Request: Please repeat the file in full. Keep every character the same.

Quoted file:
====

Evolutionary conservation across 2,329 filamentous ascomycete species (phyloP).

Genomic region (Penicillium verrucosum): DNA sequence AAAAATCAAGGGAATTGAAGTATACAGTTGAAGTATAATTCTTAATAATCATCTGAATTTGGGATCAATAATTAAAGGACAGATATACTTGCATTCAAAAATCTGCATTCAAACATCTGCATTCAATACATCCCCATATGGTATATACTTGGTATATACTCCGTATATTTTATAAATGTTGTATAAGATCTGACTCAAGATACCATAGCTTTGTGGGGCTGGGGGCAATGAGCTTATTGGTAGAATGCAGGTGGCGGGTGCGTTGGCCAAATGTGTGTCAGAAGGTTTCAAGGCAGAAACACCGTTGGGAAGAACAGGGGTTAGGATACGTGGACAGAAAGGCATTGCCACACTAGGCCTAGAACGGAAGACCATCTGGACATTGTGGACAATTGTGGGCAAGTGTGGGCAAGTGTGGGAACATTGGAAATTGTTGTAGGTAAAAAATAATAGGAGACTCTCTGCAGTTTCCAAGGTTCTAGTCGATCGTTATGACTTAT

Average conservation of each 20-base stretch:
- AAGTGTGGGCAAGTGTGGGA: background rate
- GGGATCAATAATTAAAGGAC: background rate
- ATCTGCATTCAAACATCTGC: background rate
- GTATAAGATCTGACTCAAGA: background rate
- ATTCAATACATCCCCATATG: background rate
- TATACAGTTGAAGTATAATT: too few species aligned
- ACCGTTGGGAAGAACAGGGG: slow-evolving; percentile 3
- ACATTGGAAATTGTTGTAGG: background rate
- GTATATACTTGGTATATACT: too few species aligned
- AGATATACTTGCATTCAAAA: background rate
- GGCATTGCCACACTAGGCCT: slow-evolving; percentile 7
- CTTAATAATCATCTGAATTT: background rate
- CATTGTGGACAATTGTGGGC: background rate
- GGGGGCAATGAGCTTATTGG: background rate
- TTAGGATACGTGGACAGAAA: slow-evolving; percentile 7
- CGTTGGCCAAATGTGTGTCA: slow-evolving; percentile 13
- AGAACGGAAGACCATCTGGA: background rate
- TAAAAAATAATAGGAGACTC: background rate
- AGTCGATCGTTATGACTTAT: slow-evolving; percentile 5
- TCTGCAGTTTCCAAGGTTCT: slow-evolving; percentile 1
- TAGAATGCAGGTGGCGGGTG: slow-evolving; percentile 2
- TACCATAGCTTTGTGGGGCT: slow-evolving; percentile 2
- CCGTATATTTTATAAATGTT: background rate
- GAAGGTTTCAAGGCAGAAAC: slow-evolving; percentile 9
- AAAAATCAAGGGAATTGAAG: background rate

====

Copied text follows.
Evolutionary conservation across 2,329 filamentous ascomycete species (phyloP).

Genomic region (Penicillium verrucosum): DNA sequence AAAAATCAAGGGAATTGAAGTATACAGTTGAAGTATAATTCTTAATAATCATCTGAATTTGGGATCAATAATTAAAGGACAGATATACTTGCATTCAAAAATCTGCATTCAAACATCTGCATTCAATACATCCCCATATGGTATATACTTGGTATATACTCCGTATATTTTATAAATGTTGTATAAGATCTGACTCAAGATACCATAGCTTTGTGGGGCTGGGGGCAATGAGCTTATTGGTAGAATGCAGGTGGCGGGTGCGTTGGCCAAATGTGTGTCAGAAGGTTTCAAGGCAGAAACACCGTTGGGAAGAACAGGGGTTAGGATACGTGGACAGAAAGGCATTGCCACACTAGGCCTAGAACGGAAGACCATCTGGACATTGTGGACAATTGTGGGCAAGTGTGGGCAAGTGTGGGAACATTGGAAATTGTTGTAGGTAAAAAATAATAGGAGACTCTCTGCAGTTTCCAAGGTTCTAGTCGATCGTTATGACTTAT

Average conservation of each 20-base stretch:
- AAGTGTGGGCAAGTGTGGGA: background rate
- GGGATCAATAATTAAAGGAC: background rate
- ATCTGCATTCAAACATCTGC: background rate
- GTATAAGATCTGACTCAAGA: background rate
- ATTCAATACATCCCCATATG: background rate
- TATACAGTTGAAGTATAATT: too few species aligned
- ACCGTTGGGAAGAACAGGGG: slow-evolving; percentile 3
- ACATTGGAAATTGTTGTAGG: background rate
- GTATATACTTGGTATATACT: too few species aligned
- AGATATACTTGCATTCAAAA: background rate
- GGCATTGCCACACTAGGCCT: slow-evolving; percentile 7
- CTTAATAATCATCTGAATTT: background rate
- CATTGTGGACAATTGTGGGC: background rate
- GGGGGCAATGAGCTTATTGG: background rate
- TTAGGATACGTGGACAGAAA: slow-evolving; percentile 7
- CGTTGGCCAAATGTGTGTCA: slow-evolving; percentile 13
- AGAACGGAAGACCATCTGGA: background rate
- TAAAAAATAATAGGAGACTC: background rate
- AGTCGATCGTTATGACTTAT: slow-evolving; percentile 5
- TCTGCAGTTTCCAAGGTTCT: slow-evolving; percentile 1
- TAGAATGCAGGTGGCGGGTG: slow-evolving; percentile 2
- TACCATAGCTTTGTGGGGCT: slow-evolving; percentile 2
- CCGTATATTTTATAAATGTT: background rate
- GAAGGTTTCAAGGCAGAAAC: slow-evolving; percentile 9
- AAAAATCAAGGGAATTGAAG: background rate